The question of treatment with painkillers and drug abuse has been long-standing. A recent article in a leading medical journal, reported on the use of opioidbased analgesics (morphine and analogous drugs) to treat severe pain and its relationship to drug abuse (improper use or overuse or for a purpose other than its original purpose, for instance to “get high”). This study found that even though the use of these painkillers for medical purposes has increased, the rate of abuse of these prescription drugs by patients themselves remains relatively low.

Common types of pain include a broad spectrum of headaches that can range from mild, such as a tension headache, to a severe and incapacitating pain from a migraine. Arthritis pain refers to pain involving the joints; the pain results from wear and tear on the joints – osteo-arthritis, or swelling and thickening of the soft tissues around the joints – rheumatoid arthritis. Low back pain may be related to abnormalities of the spine or muscle strain; poor posture and lack of exercise can contribute to low back pain. Cancer pain can be relentless and result from a number of conditions, including pressure caused by a growing tumor or invasion by spreading tumor growths in other areas of the body.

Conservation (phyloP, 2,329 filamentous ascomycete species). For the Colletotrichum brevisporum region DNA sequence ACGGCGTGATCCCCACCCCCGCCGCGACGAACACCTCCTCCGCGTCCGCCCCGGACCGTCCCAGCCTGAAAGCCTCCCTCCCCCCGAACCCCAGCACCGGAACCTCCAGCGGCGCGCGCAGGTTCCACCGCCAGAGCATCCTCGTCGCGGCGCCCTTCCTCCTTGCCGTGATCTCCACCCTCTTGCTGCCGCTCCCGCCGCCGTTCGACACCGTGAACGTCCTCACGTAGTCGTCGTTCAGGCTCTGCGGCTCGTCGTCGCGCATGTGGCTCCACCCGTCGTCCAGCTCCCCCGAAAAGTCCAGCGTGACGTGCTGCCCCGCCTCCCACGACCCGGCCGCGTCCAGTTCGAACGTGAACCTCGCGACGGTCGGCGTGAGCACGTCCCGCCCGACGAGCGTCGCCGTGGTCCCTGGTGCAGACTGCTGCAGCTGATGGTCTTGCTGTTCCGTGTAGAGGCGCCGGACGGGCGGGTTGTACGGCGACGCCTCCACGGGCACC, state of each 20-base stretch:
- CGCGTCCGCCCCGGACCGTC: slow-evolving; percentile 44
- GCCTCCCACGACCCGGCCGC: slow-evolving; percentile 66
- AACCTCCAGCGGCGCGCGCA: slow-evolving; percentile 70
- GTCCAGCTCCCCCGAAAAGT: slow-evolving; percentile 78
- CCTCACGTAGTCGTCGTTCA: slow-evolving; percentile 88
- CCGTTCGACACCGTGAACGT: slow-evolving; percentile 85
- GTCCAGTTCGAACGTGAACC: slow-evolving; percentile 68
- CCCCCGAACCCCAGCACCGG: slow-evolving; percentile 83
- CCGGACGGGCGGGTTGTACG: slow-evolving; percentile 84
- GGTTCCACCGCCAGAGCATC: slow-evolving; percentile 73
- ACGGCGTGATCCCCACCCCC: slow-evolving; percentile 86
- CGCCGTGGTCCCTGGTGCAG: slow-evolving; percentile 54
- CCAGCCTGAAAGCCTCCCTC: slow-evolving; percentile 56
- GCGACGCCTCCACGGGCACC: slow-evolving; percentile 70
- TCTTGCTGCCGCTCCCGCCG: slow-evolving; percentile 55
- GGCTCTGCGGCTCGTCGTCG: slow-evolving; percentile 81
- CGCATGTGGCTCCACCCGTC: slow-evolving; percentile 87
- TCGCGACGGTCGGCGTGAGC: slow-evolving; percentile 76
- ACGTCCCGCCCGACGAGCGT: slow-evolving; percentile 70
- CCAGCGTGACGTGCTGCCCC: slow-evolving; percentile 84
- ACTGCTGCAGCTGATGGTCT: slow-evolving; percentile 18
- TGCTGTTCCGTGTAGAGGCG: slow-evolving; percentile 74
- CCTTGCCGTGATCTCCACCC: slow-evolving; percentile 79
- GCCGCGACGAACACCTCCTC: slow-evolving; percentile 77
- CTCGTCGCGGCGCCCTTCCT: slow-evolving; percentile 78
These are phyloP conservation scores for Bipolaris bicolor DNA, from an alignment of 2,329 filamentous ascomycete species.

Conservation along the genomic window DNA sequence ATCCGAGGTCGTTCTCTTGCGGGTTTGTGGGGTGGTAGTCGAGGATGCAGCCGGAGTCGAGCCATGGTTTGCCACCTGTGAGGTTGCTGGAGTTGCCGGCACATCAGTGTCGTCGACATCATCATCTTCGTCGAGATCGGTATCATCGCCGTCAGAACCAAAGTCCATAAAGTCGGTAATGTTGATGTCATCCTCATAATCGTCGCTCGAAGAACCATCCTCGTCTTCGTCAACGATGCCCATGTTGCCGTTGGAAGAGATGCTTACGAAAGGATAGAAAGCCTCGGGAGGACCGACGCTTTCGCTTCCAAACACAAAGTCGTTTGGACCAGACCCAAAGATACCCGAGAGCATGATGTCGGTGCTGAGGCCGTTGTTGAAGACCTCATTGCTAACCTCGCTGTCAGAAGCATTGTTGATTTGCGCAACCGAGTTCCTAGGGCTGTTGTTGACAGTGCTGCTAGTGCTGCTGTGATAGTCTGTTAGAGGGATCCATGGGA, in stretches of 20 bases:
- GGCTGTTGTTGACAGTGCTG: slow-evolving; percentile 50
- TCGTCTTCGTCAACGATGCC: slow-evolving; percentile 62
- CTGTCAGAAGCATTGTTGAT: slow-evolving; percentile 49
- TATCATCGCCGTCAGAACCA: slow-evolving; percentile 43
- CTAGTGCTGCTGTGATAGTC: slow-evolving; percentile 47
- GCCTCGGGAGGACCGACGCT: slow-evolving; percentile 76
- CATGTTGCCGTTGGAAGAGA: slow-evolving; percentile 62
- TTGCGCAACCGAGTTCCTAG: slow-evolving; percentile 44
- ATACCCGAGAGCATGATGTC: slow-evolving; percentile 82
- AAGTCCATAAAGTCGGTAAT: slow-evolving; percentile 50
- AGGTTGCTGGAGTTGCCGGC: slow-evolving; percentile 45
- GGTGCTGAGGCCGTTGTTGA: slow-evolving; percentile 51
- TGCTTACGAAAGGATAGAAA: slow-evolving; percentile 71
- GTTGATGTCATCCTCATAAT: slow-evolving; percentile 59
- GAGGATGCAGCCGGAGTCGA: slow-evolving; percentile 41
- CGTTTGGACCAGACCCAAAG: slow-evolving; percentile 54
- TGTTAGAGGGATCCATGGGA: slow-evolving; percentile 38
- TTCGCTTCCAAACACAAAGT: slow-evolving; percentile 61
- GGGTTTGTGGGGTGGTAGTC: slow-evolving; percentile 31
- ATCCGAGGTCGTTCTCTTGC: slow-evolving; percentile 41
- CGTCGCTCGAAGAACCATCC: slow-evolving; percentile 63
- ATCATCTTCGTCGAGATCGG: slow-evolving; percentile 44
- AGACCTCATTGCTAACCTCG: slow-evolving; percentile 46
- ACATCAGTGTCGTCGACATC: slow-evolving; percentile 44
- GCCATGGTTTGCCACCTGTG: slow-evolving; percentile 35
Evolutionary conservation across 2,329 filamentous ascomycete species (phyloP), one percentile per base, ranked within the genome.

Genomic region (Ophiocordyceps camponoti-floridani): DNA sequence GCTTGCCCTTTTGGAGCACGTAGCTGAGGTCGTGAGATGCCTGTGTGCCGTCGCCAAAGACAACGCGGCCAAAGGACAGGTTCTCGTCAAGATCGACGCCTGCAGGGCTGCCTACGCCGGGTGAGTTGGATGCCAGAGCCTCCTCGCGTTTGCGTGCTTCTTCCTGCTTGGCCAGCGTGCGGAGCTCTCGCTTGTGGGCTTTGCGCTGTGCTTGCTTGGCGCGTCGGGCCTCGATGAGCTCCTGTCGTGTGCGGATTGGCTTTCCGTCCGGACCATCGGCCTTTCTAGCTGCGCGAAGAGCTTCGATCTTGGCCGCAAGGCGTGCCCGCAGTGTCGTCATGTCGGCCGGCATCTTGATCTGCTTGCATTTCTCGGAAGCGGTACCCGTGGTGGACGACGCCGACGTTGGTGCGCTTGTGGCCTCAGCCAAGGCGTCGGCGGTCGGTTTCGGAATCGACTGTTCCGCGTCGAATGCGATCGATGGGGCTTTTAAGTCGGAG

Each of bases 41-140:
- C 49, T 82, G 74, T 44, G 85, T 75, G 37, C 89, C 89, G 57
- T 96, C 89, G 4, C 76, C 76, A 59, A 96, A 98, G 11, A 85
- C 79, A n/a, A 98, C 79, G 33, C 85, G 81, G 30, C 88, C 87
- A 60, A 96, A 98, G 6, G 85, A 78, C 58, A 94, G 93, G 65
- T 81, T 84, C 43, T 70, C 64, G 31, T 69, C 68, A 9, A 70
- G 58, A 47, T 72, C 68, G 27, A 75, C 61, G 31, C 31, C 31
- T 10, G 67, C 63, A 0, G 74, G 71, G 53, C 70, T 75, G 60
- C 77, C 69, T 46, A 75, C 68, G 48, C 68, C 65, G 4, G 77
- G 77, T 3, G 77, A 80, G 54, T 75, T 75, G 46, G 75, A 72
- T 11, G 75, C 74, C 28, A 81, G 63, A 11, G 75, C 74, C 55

There are several classes of drugs used in pain control. Acetominophen is a non-aspirin pain reliever. Anti-inflammatory drugs such as aspirin, ibuprofen, and naproxen work to reduce pain and inflammation. Narcotics, such as the opioid-based drugs, are used to treat more severe pain, such as occurs after surgery. Acute attacks of pain are usually well treated with over-the-counter, or when needed, prescription painkillers. It is long term, chronic pain that remains the scourge of many. Here, the cause of the pain cannot be eradicated, such as in arthritis and pain management may remain a lifetime pursuit.

Physical therapy – the use of specific exercises and activities to help control pain and improve physical functioning, is one of several therapies available for treating pain. Psychological therapy – individual or group counseling with a trained health care professional - can help by offering support and by providing techniques to cope with pain. Relaxation techniques deal with stress and tension that can make pain worse.